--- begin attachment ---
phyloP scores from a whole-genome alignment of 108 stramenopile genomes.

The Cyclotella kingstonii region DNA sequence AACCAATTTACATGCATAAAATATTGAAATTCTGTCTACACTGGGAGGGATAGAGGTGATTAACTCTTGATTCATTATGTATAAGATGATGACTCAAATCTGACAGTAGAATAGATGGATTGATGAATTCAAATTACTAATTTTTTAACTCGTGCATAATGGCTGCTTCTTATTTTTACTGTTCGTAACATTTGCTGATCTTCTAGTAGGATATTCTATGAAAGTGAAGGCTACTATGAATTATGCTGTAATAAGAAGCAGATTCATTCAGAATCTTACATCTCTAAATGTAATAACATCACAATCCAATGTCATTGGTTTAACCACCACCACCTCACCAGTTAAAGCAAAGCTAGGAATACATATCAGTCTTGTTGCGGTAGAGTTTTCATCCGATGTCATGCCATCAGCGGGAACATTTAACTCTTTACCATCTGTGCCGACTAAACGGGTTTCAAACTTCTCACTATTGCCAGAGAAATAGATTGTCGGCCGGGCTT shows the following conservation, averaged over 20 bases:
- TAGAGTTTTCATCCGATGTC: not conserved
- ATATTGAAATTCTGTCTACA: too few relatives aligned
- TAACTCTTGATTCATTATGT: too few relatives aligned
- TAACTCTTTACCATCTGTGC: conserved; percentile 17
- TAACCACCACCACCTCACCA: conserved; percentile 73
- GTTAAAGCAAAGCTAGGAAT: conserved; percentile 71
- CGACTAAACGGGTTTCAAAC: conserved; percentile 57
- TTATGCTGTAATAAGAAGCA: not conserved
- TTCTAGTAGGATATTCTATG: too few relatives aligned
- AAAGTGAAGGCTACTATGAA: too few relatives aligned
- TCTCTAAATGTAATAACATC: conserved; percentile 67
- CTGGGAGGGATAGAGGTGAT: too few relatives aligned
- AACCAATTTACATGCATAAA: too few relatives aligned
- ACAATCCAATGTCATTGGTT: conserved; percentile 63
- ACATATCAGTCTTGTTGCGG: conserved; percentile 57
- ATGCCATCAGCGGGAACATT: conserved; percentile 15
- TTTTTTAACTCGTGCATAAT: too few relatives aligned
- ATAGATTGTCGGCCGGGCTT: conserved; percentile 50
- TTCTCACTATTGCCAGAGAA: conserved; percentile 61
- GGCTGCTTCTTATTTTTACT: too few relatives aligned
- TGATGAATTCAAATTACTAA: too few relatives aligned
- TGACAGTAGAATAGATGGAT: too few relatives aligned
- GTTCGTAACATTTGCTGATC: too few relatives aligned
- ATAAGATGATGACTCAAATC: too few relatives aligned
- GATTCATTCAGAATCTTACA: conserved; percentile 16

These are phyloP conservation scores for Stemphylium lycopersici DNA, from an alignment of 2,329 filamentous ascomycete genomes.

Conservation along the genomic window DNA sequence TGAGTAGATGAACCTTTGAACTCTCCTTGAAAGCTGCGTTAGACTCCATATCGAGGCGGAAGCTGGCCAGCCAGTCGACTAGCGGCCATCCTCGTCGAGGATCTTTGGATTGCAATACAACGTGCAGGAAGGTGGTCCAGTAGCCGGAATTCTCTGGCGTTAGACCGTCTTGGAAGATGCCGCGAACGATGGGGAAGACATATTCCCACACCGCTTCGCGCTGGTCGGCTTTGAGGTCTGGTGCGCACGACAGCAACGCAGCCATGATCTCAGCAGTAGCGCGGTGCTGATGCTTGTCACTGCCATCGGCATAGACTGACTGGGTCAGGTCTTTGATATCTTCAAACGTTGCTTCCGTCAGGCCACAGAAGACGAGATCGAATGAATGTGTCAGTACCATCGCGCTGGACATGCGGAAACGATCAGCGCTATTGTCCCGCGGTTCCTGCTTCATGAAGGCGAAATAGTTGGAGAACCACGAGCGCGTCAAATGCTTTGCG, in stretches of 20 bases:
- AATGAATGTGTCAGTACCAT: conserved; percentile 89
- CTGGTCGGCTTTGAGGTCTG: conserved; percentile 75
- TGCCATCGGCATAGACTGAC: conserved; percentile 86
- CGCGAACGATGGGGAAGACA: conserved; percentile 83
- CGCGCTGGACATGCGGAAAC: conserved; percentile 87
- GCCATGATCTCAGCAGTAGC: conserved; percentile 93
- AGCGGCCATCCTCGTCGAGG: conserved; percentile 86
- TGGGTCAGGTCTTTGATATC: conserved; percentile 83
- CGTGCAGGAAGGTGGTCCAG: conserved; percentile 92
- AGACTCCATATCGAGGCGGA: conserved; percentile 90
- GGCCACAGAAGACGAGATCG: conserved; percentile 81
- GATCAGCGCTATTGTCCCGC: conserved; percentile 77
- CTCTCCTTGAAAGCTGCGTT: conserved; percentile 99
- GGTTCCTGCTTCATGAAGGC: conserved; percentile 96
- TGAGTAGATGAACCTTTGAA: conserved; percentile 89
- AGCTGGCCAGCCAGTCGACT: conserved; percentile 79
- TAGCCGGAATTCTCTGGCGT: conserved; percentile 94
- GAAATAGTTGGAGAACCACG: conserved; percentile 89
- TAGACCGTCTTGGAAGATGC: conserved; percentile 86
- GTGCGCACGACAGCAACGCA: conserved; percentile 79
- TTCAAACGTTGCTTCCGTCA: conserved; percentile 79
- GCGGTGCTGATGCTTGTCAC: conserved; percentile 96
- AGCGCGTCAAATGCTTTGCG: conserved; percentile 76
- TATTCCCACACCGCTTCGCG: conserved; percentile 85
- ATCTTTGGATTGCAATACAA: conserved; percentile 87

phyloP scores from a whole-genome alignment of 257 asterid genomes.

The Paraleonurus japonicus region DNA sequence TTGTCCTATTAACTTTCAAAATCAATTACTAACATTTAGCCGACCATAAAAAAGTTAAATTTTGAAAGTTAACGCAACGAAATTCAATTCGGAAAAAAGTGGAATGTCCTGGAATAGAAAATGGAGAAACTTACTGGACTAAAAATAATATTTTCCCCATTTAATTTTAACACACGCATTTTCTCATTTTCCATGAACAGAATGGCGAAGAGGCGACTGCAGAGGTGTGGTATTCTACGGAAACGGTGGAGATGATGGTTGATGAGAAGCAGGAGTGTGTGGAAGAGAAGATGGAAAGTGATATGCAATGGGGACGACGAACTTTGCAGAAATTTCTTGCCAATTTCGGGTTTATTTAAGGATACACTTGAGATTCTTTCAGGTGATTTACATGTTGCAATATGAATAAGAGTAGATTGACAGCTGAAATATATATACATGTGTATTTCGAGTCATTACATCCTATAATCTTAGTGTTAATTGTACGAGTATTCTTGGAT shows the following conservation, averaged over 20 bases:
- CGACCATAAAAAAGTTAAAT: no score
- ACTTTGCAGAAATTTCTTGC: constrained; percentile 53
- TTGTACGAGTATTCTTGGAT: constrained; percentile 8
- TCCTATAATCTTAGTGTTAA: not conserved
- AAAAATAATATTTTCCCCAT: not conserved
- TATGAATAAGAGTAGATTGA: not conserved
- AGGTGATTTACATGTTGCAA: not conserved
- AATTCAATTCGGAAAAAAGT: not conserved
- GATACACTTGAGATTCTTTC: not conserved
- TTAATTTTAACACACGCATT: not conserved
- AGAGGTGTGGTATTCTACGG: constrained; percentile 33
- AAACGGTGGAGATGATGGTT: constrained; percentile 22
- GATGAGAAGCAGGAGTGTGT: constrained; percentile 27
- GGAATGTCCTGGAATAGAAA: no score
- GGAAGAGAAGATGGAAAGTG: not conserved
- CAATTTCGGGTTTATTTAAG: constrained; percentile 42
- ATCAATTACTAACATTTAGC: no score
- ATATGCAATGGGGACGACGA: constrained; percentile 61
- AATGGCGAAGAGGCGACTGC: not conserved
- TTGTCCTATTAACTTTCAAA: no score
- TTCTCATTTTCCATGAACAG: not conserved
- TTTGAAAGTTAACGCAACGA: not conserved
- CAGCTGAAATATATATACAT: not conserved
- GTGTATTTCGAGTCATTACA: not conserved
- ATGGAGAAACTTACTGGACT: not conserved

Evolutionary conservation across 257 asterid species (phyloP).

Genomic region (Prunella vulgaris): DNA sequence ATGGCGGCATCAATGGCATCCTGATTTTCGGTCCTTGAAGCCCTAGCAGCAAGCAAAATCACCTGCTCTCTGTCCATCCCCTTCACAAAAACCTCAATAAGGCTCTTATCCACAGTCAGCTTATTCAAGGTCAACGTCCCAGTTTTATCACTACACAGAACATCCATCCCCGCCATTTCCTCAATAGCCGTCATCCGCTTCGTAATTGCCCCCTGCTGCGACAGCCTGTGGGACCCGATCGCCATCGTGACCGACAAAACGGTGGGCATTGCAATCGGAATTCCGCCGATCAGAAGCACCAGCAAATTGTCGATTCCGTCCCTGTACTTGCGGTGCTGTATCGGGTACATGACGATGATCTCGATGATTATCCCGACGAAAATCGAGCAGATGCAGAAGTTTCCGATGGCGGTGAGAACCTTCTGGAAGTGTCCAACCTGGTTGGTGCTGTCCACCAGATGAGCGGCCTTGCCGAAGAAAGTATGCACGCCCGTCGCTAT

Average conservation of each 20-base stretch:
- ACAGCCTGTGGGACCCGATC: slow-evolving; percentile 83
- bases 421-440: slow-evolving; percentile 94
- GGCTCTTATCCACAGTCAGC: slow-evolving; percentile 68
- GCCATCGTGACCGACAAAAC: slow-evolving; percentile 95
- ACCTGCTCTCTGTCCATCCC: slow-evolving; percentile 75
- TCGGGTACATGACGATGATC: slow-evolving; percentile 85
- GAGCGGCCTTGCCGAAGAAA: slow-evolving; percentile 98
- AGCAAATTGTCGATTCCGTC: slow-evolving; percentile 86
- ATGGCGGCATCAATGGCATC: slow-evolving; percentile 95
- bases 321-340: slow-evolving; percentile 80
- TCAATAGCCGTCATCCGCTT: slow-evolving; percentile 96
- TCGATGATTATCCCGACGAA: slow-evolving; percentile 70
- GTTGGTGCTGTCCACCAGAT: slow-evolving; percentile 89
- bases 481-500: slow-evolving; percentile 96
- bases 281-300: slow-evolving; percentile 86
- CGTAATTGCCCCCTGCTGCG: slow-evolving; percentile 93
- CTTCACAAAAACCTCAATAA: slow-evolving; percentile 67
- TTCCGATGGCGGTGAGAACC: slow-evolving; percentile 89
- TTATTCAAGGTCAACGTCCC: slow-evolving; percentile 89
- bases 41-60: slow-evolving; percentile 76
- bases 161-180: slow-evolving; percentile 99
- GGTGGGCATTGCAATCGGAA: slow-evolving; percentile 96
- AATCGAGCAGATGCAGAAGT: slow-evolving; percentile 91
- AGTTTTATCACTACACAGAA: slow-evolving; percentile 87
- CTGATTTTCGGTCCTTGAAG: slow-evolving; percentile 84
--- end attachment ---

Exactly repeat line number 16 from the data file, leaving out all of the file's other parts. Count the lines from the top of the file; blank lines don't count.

- ACAATCCAATGTCATTGGTT: conserved; percentile 63